At the beginning of this year, I was dating someone I really liked, and I felt pretty sure we were headed toward a long-term relationship. For two months from the night of our first date, we didn’t go a day without talking. I met his best friend and he asked me to meet his parents the next time they came to visit. I told all my friends about him: how much I liked him, how great he was and how well he treated me, how it felt different. This? This was a guy I could see being with for a long time, and he frequently implied he saw the same thing for us. And then he disappeared.
He didn’t vanish off the face of the Earth, of course–he simply stopped texting me with no warning, and it was so out of character for him that I became genuinely worried he had been hit by an errant city bus. After several days of attempted contact, I eventually got him to respond and confirm he wasn’t dead or in the hospital, and that was that. It was an objectively shitty thing to do, and he seemed genuinely embarrassed about both how he handled it and the underlying reasons we couldn’t see each other anymore. He wasn’t the only one who felt that way.
People spend all kinds of time navel-gazing about the loneliness and sadness that come from lost relationships or even lost potential, but somehow, the humiliation of those situations never seems to get dissected under the same lens. That you’re missing someone who had become a nice part of your life isn’t the full story of the rush of emotions you get from a breakup. Relationships don’t happen in a vacuum–they’re social and usually at least partly public, and rolling all that back, even if you were the person who ended the relationship, requires you to admit over and over again that you were wrong in a way that really mattered.
Looking back over the narrative arc of my dating history, embarrassment is the emotion I’ve gone to the greatest pains to manage, both internally and publicly. I’m comfortable feeling sad; I can sit with my sadness and let it ebb and flow, I can acknowledge that it’s valid and I know that it will relent eventually. Avoiding romantic embarrassment, though, is something I unconsciously start doing long before there’s even any trouble in my relationships. I’m rarely effusive about the men I’m dating in front of friends because I don’t want to have to admit eventually that I cared more about a man than he cared about me, or that I liked him enough to ignore red flags that I’d never tell them to look past.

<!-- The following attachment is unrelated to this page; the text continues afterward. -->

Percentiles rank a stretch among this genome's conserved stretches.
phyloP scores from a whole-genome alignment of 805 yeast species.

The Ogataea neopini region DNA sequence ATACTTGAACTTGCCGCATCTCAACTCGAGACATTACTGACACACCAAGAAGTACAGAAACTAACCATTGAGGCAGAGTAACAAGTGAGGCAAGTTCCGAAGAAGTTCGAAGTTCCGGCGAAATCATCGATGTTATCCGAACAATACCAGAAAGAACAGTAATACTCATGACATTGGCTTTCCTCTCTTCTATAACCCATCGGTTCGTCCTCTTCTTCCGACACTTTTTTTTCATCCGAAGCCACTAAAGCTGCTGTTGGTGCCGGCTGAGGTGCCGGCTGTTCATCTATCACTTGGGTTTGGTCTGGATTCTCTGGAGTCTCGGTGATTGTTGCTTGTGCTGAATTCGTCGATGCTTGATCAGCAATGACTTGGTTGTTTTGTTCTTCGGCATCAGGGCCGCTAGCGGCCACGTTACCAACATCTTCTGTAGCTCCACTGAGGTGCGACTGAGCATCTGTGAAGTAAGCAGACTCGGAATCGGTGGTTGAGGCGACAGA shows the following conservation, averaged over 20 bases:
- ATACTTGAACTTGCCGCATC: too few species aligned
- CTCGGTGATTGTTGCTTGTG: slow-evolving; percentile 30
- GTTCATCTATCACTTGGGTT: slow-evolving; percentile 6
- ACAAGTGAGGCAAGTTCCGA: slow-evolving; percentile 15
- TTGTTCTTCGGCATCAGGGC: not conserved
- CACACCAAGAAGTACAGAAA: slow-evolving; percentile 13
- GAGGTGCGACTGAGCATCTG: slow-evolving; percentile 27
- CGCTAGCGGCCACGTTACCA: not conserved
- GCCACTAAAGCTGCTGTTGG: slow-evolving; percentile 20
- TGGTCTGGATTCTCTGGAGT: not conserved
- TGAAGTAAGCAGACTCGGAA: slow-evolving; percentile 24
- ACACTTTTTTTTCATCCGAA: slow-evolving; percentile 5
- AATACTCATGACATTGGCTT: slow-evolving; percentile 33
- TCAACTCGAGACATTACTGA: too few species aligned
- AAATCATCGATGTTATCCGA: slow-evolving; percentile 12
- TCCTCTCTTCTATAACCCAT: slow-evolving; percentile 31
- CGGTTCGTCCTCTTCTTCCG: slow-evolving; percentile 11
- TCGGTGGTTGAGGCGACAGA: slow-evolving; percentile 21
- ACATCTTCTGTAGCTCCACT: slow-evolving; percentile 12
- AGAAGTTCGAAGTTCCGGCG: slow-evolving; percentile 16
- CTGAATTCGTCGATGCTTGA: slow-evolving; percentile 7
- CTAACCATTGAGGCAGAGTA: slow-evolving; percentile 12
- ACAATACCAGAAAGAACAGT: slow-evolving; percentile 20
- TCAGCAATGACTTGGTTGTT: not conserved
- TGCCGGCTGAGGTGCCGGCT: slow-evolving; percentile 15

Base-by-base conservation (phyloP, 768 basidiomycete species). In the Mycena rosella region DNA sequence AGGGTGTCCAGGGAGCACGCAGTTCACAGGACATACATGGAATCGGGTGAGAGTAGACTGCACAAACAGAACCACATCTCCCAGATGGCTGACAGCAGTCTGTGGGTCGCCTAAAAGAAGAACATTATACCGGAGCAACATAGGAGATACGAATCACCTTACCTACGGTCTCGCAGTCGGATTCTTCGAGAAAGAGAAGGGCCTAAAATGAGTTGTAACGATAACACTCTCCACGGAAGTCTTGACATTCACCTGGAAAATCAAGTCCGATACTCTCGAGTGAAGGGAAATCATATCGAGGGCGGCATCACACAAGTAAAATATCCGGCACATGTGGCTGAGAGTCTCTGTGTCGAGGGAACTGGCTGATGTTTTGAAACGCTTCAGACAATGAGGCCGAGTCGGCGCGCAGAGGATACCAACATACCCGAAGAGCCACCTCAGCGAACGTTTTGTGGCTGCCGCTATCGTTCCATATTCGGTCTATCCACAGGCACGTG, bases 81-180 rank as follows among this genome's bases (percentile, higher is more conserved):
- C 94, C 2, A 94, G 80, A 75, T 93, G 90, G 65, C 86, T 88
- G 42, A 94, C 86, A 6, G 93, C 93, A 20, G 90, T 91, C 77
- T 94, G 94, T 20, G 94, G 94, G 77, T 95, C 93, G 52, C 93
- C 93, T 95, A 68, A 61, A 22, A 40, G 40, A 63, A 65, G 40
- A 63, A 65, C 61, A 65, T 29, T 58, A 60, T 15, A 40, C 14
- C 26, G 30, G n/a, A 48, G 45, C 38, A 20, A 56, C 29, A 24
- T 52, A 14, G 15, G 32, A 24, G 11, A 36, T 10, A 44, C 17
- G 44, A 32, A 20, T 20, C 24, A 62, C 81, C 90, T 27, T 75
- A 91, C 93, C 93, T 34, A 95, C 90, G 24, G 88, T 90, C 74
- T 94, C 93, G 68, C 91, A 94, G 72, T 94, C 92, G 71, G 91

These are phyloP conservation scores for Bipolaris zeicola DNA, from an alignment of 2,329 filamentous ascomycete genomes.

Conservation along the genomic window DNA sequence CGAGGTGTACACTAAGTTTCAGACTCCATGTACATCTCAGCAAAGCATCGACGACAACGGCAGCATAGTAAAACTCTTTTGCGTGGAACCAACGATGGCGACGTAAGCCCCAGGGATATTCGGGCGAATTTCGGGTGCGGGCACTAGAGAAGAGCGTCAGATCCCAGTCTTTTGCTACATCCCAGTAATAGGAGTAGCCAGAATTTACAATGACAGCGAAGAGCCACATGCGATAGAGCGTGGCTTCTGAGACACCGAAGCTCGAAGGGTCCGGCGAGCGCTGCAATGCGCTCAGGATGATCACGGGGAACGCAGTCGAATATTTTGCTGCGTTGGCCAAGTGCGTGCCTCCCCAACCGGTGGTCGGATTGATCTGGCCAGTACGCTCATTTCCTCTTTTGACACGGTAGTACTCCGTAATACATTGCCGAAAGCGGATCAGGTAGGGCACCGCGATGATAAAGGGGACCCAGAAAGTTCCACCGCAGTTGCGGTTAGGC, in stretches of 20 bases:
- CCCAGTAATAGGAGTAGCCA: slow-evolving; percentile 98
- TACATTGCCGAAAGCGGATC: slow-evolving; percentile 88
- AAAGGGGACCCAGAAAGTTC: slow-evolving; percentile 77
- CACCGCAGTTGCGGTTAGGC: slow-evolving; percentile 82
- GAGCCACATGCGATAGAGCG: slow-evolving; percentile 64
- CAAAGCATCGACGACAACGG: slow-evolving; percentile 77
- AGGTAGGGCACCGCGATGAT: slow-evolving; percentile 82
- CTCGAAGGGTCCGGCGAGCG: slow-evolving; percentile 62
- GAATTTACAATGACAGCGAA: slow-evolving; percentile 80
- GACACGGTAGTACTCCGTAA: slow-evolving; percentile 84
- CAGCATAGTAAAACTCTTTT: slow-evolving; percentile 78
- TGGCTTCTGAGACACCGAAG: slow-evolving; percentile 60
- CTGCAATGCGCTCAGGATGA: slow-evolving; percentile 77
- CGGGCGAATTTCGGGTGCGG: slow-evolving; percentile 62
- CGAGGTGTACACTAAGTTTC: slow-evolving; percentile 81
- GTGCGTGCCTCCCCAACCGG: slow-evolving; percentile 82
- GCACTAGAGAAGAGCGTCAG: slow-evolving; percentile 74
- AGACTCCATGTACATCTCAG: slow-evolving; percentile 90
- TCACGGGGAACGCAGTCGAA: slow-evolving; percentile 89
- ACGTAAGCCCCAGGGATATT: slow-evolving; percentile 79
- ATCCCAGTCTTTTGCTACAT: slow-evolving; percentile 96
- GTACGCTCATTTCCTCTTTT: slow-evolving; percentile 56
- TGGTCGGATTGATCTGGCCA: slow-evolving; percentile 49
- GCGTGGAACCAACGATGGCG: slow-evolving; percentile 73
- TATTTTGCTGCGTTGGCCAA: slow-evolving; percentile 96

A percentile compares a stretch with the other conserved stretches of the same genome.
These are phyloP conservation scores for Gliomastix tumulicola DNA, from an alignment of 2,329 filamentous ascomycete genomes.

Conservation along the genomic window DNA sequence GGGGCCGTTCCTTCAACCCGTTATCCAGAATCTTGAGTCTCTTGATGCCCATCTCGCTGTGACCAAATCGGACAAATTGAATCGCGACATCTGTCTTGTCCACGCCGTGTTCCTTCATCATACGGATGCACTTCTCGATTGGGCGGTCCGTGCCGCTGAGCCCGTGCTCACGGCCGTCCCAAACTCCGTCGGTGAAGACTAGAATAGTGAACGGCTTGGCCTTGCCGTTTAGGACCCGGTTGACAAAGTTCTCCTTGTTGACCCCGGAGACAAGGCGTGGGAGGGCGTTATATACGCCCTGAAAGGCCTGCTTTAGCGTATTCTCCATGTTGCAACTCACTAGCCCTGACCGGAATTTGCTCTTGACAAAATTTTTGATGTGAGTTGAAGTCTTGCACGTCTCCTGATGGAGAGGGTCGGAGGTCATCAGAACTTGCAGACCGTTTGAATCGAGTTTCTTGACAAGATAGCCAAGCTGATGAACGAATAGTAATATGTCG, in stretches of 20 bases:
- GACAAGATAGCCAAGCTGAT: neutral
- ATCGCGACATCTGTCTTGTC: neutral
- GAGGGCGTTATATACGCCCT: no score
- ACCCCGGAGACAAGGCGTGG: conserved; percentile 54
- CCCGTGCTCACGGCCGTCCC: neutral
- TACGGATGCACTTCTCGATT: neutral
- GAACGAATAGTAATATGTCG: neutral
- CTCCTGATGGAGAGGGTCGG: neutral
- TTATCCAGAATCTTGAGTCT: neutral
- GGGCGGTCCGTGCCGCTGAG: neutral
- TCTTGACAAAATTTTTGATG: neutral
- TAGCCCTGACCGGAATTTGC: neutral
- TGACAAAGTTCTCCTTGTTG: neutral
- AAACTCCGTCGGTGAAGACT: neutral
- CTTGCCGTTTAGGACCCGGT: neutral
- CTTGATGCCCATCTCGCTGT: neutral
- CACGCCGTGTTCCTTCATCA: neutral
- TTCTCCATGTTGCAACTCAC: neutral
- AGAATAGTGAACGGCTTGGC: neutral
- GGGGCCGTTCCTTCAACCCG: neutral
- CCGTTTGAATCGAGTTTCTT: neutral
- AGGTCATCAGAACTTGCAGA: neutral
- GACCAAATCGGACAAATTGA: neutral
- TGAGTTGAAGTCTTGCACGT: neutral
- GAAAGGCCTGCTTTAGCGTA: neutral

I’m lucky, and my friends are wonderful; they certainly wouldn’t make me feel any worse if I went in guns blazing to every new person I met without anything ultimately working out. Because I care about their perceptions of me, though, I don’t want them to look at me as a person who is constantly wanting things from men. I want to be fine on my own all the time, not just most of it. I want to be the exception.
Because embarrassment is something people are unlikely to admit to or talk about in any situation–its very existence somehow creates more embarrassment–I believed for a long time that my humiliation was somehow unique, or that everyone else was better at dealing with it than I was. I believed that the people around me handled their disappointments more nobly, and that my inability to follow suit was another personal failing to throw on the heap. No one said otherwise, because no one talked about this black hole in their own minds at all, and so I assumed the best of others and the worst of myself.
That wasn’t true, though. Of course it wasn’t. Eventually I blurted out my embarrassment to a friend who I knew had suffered her own objectively humiliating relationship roller coaster over the past few years, and she didn’t even blink; she just murmured and nodded. The more I mentioned it to friends, the more I saw my own experiences reflected back at me in ways that these women had never articulated before, even if we had previously discussed the same events in detail. All the humiliation was right there, just below the surface, waiting to be given a name.
And the more I talked, the better I felt. Embarrassment is like mold: it thrives in dark, damp spaces, and letting light and air in helped beat it back. When it’s an intimate venture with another person that has caused that rank sense of humiliation, reaching back out to another is the last thing that feels like it will help, but it’s actually all that will.
Illustration by Emily Griffin